That the great Forster/McLennan song writing axis emerged from Brisbane, a city hardly renowned for its musical magnificence, seems noteworthy enough, but that their third album, 1984’s Spring Hill Fair was released on Sire Records just two months before the same label spawned the all-conquering pop behemoth of Madonna’s Like A Virgin, seems all the more remarkable. While Madonna was morphing from the club sensation resplendent in fishnets, capri pants, lace and what would later seem like an arch use of the Crucifix, to a cultural icon; the fey post-punk Rough Trade world that The Go-Betweens inhabited, had in places the same immediacy and songwriting craft that could have sold a similar 21 million copies worldwide, but lacked that Nile Rodgers production sheen and was hamstrung with enough wilfully difficult moments that would forever resign them to a well-loved cult.
The brutal, yet accessible honesty of the songwriting, the type that could have easily have been successfully adapted for Madonna, is typified in Grant McLennan’s album opener ‘Bachelor Kisses’, with its lovelorn melancholic pre-chorus intoning ‘Don’t believe what you’ve heard/Faithful’s not a bad word’, in a way that could’ve melted a million teenage hearts, but instead remained the preserve of the select few. The elegiac jangle which told tales of a desperate yearning for snatched glimpses of forbidden love of soul standard ‘The Dark End of the Street’, while hinting at an unstereotypically sensitive masculine soul. But while these fragile gasps of snatched glimpses of seeing how ‘the rain surrenders to the town’ melted hearts, the more angular stomp of songs like ‘Five Words’, ‘The Old Way Out’ and in particular ‘River of Money’, were about as far removed as you could get from what Kurt Cobain would later sarcastically bemoan as being a ‘Radio Friendly Unit Shifter.’ This was not the angularity and wilful obscurity of The Fall or Sonic Youth, but the post-punk non-linear guitars that were some way from ever troubling mainstream radio, although clearly no worse for it.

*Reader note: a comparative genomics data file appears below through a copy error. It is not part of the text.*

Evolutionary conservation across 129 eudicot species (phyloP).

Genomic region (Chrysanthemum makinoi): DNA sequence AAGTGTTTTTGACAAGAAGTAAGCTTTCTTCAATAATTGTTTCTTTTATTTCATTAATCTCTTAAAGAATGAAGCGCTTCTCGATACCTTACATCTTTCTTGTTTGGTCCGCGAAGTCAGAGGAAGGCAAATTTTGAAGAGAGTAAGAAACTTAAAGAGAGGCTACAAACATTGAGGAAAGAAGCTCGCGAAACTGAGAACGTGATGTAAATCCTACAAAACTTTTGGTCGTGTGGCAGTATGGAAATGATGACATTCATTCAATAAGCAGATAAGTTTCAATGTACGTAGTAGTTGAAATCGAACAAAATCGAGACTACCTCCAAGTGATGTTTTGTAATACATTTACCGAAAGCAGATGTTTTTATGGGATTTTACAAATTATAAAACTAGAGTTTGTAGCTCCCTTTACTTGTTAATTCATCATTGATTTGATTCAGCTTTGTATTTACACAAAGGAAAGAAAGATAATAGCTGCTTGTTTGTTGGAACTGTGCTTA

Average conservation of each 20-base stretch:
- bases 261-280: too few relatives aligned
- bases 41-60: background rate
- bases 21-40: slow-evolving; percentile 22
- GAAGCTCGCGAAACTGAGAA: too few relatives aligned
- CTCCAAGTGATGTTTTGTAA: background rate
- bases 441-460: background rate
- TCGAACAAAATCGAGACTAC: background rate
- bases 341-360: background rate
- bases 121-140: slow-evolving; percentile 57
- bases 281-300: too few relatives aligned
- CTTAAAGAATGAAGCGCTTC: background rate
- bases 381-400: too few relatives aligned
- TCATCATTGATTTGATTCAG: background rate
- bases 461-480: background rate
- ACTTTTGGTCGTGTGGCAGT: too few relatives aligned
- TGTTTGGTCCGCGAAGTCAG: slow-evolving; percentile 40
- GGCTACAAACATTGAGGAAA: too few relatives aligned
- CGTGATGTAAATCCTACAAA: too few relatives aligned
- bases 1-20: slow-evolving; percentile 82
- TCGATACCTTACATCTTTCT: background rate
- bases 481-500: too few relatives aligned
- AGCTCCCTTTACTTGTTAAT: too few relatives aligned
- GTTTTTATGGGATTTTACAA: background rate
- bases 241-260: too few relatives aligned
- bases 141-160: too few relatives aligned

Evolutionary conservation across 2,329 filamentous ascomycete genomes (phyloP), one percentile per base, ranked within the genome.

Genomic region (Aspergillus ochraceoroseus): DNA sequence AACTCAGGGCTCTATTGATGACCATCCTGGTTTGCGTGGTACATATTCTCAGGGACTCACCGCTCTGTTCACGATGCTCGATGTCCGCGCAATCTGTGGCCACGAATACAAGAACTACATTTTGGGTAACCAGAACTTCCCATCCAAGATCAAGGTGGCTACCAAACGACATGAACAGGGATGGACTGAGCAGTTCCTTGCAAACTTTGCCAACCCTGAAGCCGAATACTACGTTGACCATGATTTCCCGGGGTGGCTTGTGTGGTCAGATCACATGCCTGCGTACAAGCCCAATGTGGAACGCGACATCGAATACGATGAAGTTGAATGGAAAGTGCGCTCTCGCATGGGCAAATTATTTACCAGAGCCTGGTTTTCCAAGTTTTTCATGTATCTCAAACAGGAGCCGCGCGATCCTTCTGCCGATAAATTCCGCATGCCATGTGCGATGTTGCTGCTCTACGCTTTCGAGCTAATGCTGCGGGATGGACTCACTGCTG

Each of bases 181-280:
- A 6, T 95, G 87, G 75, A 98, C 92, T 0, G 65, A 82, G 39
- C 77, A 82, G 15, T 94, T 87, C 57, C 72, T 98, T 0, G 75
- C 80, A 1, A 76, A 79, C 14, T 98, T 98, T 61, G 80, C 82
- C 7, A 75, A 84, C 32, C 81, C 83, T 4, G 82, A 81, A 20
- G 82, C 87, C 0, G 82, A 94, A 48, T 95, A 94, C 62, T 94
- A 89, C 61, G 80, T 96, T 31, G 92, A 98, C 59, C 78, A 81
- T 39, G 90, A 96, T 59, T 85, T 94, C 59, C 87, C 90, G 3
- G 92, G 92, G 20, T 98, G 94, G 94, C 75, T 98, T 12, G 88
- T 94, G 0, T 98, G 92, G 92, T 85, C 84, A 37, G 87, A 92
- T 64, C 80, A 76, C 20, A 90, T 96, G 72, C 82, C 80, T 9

Arguably the album’s most famous song, Forster’s ‘Part Company’, is a work of sheer open heart surgery, that one a first listen one presumes that they could not have conceivably have lived this long without hearing it. Forster’s delivery, especially in the verses, verges on such dry, near spoken word fractures that reveal the conflict of having been wronged by a lover: ‘And what will I miss? Her cruelty, her unfaithfulness/ Her fun, her love, her kiss, part company.’ The ability to remain honest while without descending into self-pity or a parody of indie emotional bloodletting is key to the song’s success and it seems unlikely that there isn’t a fan of The Go-Betweens who hasn’t instinctively reached for it when compiling a compilation tape for the object of their affections.
While it certainly isn’t true of the rest of their output, Forster’s louche cool dominates the album, with the embittered tale of rejection by pampered self-importance in ‘Draining The Pool For You’ and the urgent, without ever becoming knowingly overpowering ‘Man O’Sand To Girl O’Sea’. Indeed the latter, which closes the album, manages to combine a sense of drama and pace like contemporaries The Smiths would at a similar stage of their career, without ever descending into the portentous clouds of pretention that the likes of humourless Scouse The Doors fanatics Echo and the Bunnymen would pedal with much greater commercial and immediate critical success. But this was not a band with an agenda of gothic self-loathing or overtly attempting to appeal to a disenfranchised youth, merely classic songwriting, as massive Dylan and Creedence Clearwater Revival fans Forster and McLennan would have attested.
The album was, for a label the size of Sire, a commercial flop and the band were promptly dropped, with the follow-up and arguably their career high ‘Liberty Belle and the Black Diamond Express’ arriving on Beggars Banquet in 1986, with the indie label being a much more natural fit for such relatively idiosyncratic talents. ‘Spring Hill Fair’ may not be a faultless record and Foster and McLennan certainly matured as songwriters in the years that followed, but it remains a much overlooked gem from a much maligned or stereotyped period of music. Certainly, there are times when the production values force the listener to blanche at a testament of just how not to record drums, but as a study in how to be simultaneously urgent, emotionally vulnerable and eccentrically joyous, few albums will be bettered.